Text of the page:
The village is something of a non-event, but as one drives through from north to south, the road winds down a slope and into the valley of the Bouble. At its foot is the Château de Chareil, distinguished by its pepper-pot towers. Its origins are in the Middle Ages when it was in the ownership of the Bourbons but was transformed from a feudal stronghold in the 16th Century. Inside there are murals that were painted between 1560 and 1570, a period known as the seconde Renaissance française, which depict astrological and mythical themes binded between images of clusters of grapes which recall the vines that once surrounded the château. It was declared a national monument in 1958 and is now home to the two hectare Conservatoire des Anciens Cépages which was established here between 1998 and 2000. The château is open every day except Monday between mid June and mid September.

Château de Chareil
T : + 33 4 70 56 94 28 

The village of Chantelle is probably best viewed from the hamlet of Deneuille-lès-Chantelle (see below). From here, one gets a lovely view of the Roman-Auvergnat abbey of Saint-Vincent, founded in 937 on a rocky promontary surrounded on three sides by the river Bouble as it bends sinuously through the wooded gorge that separates the two villages.

During the 3rd Century it became an important Roman stronghold due to its strategic importance; it was once situated on the ancient route which ran between Clermont-Ferrand and the city of Brest, in the far north of Brittany. It saw many notable early visitors including Sidone Apollinaire, the Bishop of Clermont between 430 and 489, and Gregory of Tours wrote of the town in 480. Fifty years later it was ravaged by Thierry (or Theuderic), son of Clovis, whilst under the control of his half-brother, Childebert.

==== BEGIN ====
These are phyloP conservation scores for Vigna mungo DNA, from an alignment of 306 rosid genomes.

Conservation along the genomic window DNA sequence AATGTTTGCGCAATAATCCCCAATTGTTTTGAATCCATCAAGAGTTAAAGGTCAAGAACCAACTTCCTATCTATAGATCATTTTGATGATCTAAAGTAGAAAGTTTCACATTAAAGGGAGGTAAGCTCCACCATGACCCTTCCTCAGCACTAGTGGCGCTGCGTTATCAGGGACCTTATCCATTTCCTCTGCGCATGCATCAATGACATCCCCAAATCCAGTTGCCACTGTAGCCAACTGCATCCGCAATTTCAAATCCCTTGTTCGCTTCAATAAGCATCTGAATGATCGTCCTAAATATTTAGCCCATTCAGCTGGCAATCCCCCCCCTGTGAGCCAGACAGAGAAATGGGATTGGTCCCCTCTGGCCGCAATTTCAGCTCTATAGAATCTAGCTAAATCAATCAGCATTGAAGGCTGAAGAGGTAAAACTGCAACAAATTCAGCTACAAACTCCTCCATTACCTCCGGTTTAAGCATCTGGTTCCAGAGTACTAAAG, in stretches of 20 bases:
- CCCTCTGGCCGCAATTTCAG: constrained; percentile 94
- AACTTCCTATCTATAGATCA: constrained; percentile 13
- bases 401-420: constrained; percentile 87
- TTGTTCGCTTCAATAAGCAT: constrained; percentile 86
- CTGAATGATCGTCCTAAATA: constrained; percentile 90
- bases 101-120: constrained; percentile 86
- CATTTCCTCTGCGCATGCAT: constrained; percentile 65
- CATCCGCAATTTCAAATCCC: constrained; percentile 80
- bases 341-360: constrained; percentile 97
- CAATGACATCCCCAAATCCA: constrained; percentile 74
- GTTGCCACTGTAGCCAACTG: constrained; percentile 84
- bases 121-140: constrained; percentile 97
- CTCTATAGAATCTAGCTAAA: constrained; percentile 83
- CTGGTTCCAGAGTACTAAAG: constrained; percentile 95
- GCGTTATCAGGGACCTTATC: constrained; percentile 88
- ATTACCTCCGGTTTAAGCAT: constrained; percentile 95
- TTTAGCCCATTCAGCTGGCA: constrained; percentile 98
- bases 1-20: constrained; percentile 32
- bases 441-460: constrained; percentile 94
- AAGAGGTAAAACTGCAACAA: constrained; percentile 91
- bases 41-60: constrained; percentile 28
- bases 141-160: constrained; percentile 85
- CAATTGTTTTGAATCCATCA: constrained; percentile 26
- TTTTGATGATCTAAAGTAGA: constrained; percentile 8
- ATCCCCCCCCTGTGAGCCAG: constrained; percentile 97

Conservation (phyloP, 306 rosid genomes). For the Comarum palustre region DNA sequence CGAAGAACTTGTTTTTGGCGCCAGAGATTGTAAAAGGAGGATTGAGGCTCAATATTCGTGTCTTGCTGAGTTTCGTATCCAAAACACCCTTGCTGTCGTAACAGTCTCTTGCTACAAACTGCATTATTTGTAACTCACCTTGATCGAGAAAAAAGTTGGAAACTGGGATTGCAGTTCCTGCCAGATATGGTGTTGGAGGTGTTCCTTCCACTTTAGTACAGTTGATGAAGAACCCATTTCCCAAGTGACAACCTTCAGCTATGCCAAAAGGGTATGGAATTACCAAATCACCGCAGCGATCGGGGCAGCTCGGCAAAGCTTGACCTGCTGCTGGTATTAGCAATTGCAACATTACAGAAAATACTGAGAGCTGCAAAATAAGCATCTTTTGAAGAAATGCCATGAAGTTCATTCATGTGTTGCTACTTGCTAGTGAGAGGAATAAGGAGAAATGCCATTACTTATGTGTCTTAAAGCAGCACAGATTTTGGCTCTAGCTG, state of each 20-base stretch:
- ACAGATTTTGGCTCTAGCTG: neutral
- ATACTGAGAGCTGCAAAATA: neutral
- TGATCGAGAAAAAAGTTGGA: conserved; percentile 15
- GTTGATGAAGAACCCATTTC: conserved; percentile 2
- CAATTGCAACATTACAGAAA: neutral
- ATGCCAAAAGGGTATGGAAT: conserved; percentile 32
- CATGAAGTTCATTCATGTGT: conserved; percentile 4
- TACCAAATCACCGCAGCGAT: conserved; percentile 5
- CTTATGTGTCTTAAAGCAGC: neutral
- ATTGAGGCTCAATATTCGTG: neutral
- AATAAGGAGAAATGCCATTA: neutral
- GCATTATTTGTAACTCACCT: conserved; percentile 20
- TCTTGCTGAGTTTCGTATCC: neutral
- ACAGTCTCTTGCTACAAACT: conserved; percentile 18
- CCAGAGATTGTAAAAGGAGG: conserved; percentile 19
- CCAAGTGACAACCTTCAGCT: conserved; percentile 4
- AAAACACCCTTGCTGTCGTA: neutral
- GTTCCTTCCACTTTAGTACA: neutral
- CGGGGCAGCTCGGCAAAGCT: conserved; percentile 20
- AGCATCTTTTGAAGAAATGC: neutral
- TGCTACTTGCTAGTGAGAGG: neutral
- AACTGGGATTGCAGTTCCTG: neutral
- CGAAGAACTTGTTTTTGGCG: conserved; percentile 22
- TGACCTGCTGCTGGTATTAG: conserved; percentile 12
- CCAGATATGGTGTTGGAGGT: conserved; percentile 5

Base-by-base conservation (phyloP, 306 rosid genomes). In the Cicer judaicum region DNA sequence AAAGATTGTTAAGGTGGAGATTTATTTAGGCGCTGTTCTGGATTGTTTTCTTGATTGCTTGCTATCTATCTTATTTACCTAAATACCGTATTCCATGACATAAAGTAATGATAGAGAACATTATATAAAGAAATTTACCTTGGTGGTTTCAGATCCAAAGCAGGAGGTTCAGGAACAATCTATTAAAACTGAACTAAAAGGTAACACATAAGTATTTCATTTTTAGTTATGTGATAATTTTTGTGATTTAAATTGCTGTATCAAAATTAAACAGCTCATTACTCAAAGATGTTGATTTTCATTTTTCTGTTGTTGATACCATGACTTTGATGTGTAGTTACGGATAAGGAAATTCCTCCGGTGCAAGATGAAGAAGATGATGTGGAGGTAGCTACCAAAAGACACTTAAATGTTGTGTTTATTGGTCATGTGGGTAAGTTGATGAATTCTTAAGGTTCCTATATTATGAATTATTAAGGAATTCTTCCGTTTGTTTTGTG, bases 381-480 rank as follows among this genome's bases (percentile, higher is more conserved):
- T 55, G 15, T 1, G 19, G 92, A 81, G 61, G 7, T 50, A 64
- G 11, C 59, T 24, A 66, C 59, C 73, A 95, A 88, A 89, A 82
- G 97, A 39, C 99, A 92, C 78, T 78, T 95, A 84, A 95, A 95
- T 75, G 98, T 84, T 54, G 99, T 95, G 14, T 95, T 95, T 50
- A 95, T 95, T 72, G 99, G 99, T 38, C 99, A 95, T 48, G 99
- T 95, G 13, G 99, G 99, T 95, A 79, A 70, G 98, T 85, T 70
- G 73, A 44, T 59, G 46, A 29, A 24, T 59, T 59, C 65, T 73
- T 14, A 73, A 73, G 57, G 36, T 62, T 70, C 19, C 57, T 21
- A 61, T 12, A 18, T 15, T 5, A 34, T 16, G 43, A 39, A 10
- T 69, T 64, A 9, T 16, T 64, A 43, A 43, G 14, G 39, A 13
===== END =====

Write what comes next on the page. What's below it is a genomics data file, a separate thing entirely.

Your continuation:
But Chantelle is probably best known for its strong connection with the Bourbons who erected a fortress here in the 11th Century. In 1408, Duke Louis II of Bourbon granted a charter of freedom to the town’s inhabitants. It became a country retreat for Pierre II, duc de Bourbon (1438 – 1503), and Anne de Beaujeau (also known as Anne de France) who spent time here together when not residing at their palace in Moulins. After the Bourbonnais region was reunited with the rest of France in 1531, the château was used for the next century as a garrison. The town’s troubled history continued when it was razed to the ground by Richelieu in 1635 in his bid to reduce the number of fortified properties which could be used by noble decenters as strongholds against Royal rule. In 1853 the church and buildings were given a reprise by the Benedictine nuns who now sell a range of cosmetic products they developed 50 years ago. The abbey is closed on Sundays and the shop on Monday afternoons.

Eglise Saint-Vincent – Prieuré des Bénédictins
T: 33 4 70 56 62 55

After Saint-Pourcain itself, Chantelle is the most important commune within the appellation and a destination for visitors who come to see the priory and to walk along the 12 kilometre stretch of the Bouble gorge. Each Sunday there is a morning market in front of the large neo-gothic church dedicated to Saint-Nicolas, constructed between 1877 and 1890, replacing the ruins of an older church. Close up, it appears too large for both its surroudings and the size of its potential congregation.

Whist this little hamlet might share the name with its illustrious neighbour on the opposite bank of the Bouble, they remain unconnected due to the depth of the gorge that separates them. Dominant at the edge of the cliff is an attractive maison bourgeoise, the oldest part of which dates back to the 16th Century. It takes the name Le Chambord from the family that resided here from 1666 until the Revolution.